When metals react with water, a salt and a gas are produced. The gas is hydrogen. This can be tested with a lighted splint; if a pop is heard, the test is positive.
Not all metals will react with cold water; some metals that will not react with cold water will react with steam. However, some unreactive metals like gold will not react with water in any state.
- Open Yenka file Model 1.
- Turn on the hot plate and the bunsen burner. Observe the magnesium and wait until a reaction occurs before adding the gas syringe. Why do you not collect gas at the start?
AnswerThe gases at the start would be air from the apparatus and unreactive steam. This would create misleading results.
- Write a word and symbol equation for the reaction.
AnswerMagnesium + steam → magnesium oxide + hydrogen
Mg + H2O → MgO + H2
- By clicking on the button in the main toolbar which says 'Scenes' when hovered over, move to scene 'Cold water'. Do you think the reaction of magnesium with cold water will be faster or slower than with steam?
AnswerSlower, because there is less energy in the reaction.
- Put the magnesium in the water. Write a word and symbol equation for the reaction.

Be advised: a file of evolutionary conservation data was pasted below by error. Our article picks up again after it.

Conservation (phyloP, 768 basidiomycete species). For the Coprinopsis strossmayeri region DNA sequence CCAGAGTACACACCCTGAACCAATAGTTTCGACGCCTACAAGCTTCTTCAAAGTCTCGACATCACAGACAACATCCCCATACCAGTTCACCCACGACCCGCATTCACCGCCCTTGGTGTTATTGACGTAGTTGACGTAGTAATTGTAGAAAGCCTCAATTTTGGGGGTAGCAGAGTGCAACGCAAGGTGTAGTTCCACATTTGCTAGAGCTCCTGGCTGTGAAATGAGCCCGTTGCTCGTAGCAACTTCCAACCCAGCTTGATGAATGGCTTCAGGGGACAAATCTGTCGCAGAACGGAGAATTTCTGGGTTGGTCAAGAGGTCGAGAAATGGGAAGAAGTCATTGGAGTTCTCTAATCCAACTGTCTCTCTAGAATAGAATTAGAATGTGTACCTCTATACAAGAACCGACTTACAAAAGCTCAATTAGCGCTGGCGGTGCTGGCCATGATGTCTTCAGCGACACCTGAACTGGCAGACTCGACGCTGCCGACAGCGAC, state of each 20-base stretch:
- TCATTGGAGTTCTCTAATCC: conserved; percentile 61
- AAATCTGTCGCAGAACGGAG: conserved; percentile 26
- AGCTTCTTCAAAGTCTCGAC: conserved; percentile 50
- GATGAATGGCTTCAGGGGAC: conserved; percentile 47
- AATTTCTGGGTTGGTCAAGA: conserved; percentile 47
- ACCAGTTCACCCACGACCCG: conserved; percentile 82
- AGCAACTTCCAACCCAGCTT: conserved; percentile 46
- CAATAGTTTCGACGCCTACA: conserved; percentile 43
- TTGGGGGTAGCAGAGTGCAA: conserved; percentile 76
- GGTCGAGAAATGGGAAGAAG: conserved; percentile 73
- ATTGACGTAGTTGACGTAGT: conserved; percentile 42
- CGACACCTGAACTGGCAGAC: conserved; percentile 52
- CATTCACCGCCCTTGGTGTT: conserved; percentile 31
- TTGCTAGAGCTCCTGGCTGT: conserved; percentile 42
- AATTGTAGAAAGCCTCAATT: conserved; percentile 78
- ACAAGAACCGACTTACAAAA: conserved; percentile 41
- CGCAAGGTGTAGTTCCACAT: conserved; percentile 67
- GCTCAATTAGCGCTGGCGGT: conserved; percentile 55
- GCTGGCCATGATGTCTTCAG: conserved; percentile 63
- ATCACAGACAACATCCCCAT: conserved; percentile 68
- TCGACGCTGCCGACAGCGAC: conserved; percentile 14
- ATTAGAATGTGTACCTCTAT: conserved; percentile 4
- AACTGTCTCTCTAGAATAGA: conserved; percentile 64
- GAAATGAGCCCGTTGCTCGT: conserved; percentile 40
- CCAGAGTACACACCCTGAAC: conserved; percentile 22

AnswerMagnesium + water → magnesium hydroxide + hydrogen
2Mg + 2H2O → 2MgOH + H2
- How can you test for hydrogen gas? Test the gas produced.
AnswerPut a lighted splint to the gas. If it pops, it is hydrogen.
- The reaction between cold water and magnesium is very slow. How could the gas be collected and tested in real life?
AnswerPut the metal in a beaker of cold water. Trap the metal in an upturned filter with a test tube balanced over the spout. All the equipment should be full of water so that the gas can be collected under displacement.
Magnesium is a relatively reactive metal. The reaction with cold water is very slow; in real life it would take days to collect and test the gas released. But when steam is used, the magnesium burns to produce magnesium oxide and hydrogen.
- Students in the lab can complete the reaction between magnesium and cold/warm water. The reaction between steam and magnesium should only be completed as a demonstration and is liable to force the bung out at high speed, as the pressure builds in the gas tube.
- See also the related demonstration Making and Testing Hydrogen.